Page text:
Skip to Content, Navigation, or Footer.
We inform. You decide.
Tuesday, April 23, 2024

Rape jokes should not be used as weapons, especially against individuals

Q: What is a phrase you don’t expect to hear in a comedy club environment?

A: “Wouldn’t it be funny if that girl got raped by like, five guys right now? Like right now? What if a bunch of guys just raped her?”

This is what stand-up comedian Daniel Tosh allegedly said to a woman during a show last week, according to an anonymous friend of Tumblr user “breakfastcookie.”

Her account of the incident said Tosh, at one point during his act, started making “very generalizing, declarative statements about rape jokes always being funny, how can a rape joke not be funny, (and) rape is hilarious.”

According to the comedy club owner, Jamie Masada, Tosh asked the crowd what they would like to talk about, and someone sitting in the audience suggested rape.

At this point, the targeted woman said she yelled, “Actually, rape jokes are never funny!”

“A woman in the audience started screaming, ‘No, rape is painful, don’t talk about it,’” Masada said.

He said Tosh didn’t joke about rape, but that the comedian instead came back with a comment such as: “Well, it sounds like she’s been raped by five guys.”

“I should probably add that having to basically flee while Tosh was enthusing about how hilarious it would be if I was gang-raped in that small, claustrophobic room was pretty viscerally terrifying and threatening all the same, even if the actual scenario was unlikely to take place,” the woman Tosh directed the comment at said. “The suggestion of it is violent enough and was meant to put me in my place.”

So, while the differences between these accounts may bother some people, the main fact rings true in both of them: Tosh used a rape joke/comment as a defense mechanism against a displeased audience member.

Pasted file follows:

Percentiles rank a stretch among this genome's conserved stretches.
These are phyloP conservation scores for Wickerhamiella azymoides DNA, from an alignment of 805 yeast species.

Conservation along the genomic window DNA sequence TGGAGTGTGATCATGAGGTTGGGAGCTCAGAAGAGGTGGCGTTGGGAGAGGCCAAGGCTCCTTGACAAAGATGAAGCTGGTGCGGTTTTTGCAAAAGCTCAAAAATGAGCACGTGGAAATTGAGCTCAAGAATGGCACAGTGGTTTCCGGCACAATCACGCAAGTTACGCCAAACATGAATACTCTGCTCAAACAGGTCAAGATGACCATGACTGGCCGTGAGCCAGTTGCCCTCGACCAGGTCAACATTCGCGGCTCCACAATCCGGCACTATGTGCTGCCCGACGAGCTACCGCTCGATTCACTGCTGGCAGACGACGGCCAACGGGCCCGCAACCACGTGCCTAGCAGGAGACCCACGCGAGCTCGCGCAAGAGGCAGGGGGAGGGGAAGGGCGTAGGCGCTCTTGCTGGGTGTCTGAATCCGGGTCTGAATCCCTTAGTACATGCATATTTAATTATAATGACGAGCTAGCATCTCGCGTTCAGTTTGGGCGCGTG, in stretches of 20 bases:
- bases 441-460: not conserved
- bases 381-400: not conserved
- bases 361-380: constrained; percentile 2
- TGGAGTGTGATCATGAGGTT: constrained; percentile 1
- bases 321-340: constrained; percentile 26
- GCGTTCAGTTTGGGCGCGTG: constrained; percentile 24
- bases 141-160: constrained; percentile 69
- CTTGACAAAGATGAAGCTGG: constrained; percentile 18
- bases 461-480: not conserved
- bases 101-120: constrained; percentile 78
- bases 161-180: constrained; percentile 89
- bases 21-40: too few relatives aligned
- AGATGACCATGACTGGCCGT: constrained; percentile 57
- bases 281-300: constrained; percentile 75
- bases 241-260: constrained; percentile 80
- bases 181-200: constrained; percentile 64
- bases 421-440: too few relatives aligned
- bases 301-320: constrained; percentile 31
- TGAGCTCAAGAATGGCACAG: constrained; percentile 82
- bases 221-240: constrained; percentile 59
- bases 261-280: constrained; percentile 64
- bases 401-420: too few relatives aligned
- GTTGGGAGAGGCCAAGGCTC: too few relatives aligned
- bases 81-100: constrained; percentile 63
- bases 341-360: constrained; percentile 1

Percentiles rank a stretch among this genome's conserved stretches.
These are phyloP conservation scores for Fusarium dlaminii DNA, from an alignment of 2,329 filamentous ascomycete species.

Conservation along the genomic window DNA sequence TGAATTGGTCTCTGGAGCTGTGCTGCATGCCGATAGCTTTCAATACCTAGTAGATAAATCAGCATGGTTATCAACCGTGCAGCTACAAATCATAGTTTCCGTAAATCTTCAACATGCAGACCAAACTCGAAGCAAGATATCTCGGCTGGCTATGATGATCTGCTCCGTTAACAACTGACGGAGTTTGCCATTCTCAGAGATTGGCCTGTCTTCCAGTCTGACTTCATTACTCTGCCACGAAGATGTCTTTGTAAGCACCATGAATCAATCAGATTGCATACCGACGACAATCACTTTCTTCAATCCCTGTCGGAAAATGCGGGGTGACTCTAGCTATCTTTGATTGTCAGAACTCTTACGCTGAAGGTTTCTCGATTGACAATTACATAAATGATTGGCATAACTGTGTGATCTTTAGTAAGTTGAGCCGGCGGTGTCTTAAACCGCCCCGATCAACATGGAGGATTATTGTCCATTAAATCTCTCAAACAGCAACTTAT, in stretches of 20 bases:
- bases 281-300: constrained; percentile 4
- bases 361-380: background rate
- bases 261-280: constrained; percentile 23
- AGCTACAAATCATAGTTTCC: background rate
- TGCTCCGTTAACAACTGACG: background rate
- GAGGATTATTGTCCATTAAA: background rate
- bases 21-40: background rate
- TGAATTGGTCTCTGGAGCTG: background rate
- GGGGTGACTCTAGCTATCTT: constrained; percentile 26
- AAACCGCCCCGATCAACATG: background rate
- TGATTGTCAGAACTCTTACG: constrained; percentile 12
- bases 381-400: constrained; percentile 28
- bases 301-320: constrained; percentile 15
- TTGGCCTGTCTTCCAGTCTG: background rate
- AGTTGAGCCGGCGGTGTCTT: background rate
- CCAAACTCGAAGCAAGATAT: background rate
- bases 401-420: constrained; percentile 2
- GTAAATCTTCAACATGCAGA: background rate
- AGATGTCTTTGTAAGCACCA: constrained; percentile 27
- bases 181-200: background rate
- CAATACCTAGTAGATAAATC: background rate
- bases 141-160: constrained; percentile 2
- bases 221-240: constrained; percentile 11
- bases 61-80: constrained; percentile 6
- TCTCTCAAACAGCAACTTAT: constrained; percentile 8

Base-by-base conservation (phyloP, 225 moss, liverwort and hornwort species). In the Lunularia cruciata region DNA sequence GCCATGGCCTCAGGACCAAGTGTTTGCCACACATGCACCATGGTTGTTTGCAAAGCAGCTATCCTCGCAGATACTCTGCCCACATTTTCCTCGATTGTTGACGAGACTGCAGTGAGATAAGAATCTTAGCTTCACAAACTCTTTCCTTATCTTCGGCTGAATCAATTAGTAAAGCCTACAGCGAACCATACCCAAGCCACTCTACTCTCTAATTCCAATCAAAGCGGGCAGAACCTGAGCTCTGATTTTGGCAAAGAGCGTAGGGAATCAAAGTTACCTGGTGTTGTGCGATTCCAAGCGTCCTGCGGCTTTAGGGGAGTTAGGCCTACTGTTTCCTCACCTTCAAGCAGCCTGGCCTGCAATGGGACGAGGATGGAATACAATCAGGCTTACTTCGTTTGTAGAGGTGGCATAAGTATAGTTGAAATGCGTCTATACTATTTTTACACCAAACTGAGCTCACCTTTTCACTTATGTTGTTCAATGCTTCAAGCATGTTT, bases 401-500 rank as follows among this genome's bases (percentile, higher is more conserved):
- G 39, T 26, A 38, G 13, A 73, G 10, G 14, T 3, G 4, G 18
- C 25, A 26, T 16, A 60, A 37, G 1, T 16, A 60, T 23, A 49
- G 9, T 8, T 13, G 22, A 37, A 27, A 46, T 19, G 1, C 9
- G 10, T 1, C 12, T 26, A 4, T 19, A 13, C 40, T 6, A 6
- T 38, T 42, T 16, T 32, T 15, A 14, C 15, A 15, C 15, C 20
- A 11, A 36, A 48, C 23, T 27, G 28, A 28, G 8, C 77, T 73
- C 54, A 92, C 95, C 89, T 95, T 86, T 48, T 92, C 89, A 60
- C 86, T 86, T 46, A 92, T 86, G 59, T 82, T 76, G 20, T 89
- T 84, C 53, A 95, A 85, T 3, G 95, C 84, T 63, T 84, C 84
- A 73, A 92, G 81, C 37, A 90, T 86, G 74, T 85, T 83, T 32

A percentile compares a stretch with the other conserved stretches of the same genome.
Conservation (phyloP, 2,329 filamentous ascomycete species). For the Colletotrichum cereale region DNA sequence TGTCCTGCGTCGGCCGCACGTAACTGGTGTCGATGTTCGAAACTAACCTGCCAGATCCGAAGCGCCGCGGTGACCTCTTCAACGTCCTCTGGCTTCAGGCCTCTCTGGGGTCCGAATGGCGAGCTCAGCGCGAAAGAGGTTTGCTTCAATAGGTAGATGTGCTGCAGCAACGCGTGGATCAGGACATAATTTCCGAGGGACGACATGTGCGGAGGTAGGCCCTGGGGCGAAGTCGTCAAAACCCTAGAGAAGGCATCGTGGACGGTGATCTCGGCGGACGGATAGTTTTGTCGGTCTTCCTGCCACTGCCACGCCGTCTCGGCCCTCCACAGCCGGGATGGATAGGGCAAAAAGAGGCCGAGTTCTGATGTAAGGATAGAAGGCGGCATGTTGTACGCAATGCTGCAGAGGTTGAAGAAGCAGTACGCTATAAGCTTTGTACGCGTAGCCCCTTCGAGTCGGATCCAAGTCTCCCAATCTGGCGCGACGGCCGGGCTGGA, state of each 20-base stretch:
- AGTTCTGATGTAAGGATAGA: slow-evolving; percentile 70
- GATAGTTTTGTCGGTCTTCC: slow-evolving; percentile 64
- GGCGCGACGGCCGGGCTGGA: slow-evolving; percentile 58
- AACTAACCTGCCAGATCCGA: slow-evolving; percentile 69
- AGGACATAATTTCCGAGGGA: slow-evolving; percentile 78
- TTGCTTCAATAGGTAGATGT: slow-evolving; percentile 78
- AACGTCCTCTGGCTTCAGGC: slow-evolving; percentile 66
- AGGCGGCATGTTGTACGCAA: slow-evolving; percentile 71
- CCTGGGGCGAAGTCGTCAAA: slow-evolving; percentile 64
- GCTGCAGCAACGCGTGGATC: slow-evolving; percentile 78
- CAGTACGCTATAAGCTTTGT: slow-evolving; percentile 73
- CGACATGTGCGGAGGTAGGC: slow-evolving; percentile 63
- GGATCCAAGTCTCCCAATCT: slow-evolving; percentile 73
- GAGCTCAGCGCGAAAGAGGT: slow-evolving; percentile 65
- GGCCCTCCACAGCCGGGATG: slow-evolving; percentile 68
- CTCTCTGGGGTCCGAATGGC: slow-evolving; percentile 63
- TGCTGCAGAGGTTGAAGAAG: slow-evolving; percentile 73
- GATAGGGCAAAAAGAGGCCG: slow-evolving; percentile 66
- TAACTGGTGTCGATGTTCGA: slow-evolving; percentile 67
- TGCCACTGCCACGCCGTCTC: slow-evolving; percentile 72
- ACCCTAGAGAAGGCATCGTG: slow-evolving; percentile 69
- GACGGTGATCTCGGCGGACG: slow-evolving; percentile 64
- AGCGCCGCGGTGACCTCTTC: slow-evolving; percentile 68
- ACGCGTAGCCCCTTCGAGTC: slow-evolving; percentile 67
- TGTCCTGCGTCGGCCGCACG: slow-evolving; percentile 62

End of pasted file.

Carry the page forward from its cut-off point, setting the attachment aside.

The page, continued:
Some of you who are familiar with Tosh’s work may argue that has been known to make offensive jokes about a multitidue of topics.

You may wonder why the world is taking such issue with this instance.

Enjoy what you're reading? Get content from The Alligator delivered to your inbox

Four years ago, the powers that be brought Tosh to perform at Claremont McKenna College in California. Blogger Charles Johnson thought the college could have made a better choice in its visiting comedian.

Johnson thought some of Tosh’s jokes were too offensive or disgusting. These are some of the problems he has with Tosh:

• He insults homosexuals, the homeless, and “midgets” in his routine, suggesting that midgets aren’t real people and that they are responsible for the election of President Bush.

• He says some rather suggestive and disgusting things about Asian women.

• He goes after ethnic stereotypes at every possible bit.

• He compared President Bush to a retarded child.

• He then goes on to call women “whores” and “stupid” and encourages women to get “boob jobs.”

Are comedians SUPPOSED to be offensive?


Are some jokes that they make going to be offensive to some people?


What matters most is location, location, location.

Tosh didn’t mention rape as a part of his standup comedy act. He used it as a weapon against a “heckler.”

Tosh put rape in an ordinary comedy club setting, which instantly made light of a very serious act of violence.

That’s what the problem is; it isn’t the fact that he made an offensive joke.

The issue here is instead that he pointedly made a rape comment directly about an audience member.

That’s not OK.

Sami Main is a journalism senior at UF. Her column appears on Tuesdays. You can contact her at

Support your local paper
Donate Today
The Independent Florida Alligator has been independent of the university since 1971, your donation today could help #SaveStudentNewsrooms. Please consider giving today.

Powered by SNworks Solutions by The State News
All Content © 2024 The Independent Florida Alligator and Campus Communications, Inc.